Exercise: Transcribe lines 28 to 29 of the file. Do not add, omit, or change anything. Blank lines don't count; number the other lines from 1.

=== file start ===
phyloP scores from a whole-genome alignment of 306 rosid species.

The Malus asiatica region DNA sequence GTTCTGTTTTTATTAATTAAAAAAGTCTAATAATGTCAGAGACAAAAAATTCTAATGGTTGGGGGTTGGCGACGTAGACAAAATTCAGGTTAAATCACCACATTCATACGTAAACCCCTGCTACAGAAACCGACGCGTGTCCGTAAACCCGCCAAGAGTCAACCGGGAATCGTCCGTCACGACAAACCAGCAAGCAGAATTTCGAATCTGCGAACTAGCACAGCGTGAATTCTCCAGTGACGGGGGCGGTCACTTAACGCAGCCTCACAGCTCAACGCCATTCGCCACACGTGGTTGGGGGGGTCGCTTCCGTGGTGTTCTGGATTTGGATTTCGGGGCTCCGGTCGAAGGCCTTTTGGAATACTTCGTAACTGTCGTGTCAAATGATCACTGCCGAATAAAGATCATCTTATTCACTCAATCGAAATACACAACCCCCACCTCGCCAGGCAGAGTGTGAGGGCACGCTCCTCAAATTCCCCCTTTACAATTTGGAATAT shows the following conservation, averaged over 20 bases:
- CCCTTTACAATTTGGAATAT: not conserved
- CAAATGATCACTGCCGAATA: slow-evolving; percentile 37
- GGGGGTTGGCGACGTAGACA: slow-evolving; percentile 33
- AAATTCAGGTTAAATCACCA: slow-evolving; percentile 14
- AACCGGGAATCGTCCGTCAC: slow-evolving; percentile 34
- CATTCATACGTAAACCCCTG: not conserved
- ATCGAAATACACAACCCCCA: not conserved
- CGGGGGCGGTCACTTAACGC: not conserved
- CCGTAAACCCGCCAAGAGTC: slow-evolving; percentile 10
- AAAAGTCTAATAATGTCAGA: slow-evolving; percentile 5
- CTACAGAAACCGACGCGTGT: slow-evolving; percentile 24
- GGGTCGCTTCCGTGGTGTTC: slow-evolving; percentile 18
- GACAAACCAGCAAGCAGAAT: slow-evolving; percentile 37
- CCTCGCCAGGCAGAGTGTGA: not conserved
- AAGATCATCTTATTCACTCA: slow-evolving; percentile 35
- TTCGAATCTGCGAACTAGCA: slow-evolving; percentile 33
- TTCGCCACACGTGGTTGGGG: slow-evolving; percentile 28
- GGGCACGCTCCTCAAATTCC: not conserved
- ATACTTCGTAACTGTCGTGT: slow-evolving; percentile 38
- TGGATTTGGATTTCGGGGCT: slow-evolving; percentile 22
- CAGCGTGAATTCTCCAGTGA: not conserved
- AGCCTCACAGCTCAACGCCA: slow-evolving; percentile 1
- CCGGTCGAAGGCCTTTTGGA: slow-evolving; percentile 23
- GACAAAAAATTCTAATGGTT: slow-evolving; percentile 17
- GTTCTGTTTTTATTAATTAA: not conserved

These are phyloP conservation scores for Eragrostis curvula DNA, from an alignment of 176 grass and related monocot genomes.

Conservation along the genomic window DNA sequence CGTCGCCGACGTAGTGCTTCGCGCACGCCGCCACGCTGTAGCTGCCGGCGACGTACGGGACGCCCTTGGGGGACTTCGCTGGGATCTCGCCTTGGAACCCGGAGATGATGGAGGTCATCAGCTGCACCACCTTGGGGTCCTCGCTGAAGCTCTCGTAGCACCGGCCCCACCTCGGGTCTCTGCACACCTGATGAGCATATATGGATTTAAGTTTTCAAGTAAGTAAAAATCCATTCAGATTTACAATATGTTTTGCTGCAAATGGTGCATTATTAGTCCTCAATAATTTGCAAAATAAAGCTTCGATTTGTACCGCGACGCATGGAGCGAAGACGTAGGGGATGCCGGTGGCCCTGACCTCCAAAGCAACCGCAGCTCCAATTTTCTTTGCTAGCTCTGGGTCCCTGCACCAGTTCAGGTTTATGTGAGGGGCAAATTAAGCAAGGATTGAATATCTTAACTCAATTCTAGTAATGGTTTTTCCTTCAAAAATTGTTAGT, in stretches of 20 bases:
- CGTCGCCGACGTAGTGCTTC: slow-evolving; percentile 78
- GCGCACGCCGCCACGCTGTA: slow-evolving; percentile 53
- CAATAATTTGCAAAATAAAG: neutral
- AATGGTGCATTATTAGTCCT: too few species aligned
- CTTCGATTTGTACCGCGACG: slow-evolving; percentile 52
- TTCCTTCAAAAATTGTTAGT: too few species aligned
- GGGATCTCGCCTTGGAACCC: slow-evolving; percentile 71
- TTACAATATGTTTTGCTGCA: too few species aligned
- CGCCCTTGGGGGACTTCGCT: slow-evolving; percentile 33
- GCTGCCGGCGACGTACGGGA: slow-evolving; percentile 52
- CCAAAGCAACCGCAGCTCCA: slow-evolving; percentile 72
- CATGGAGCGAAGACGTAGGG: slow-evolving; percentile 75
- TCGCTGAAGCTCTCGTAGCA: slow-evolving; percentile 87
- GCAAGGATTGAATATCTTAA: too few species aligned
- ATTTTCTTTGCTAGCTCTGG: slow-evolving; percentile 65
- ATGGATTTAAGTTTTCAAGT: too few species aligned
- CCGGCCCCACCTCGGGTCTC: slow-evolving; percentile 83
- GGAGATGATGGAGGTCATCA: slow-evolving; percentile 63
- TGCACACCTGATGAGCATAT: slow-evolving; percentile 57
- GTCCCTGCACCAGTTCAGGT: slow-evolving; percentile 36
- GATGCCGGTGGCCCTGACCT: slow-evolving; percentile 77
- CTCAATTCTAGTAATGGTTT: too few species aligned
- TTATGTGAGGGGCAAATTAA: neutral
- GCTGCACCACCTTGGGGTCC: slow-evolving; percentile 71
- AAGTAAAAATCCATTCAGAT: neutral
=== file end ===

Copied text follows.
These are phyloP conservation scores for Eragrostis curvula DNA, from an alignment of 176 grass and related monocot genomes.

Conservation along the genomic window DNA sequence CGTCGCCGACGTAGTGCTTCGCGCACGCCGCCACGCTGTAGCTGCCGGCGACGTACGGGACGCCCTTGGGGGACTTCGCTGGGATCTCGCCTTGGAACCCGGAGATGATGGAGGTCATCAGCTGCACCACCTTGGGGTCCTCGCTGAAGCTCTCGTAGCACCGGCCCCACCTCGGGTCTCTGCACACCTGATGAGCATATATGGATTTAAGTTTTCAAGTAAGTAAAAATCCATTCAGATTTACAATATGTTTTGCTGCAAATGGTGCATTATTAGTCCTCAATAATTTGCAAAATAAAGCTTCGATTTGTACCGCGACGCATGGAGCGAAGACGTAGGGGATGCCGGTGGCCCTGACCTCCAAAGCAACCGCAGCTCCAATTTTCTTTGCTAGCTCTGGGTCCCTGCACCAGTTCAGGTTTATGTGAGGGGCAAATTAAGCAAGGATTGAATATCTTAACTCAATTCTAGTAATGGTTTTTCCTTCAAAAATTGTTAGT, in stretches of 20 bases: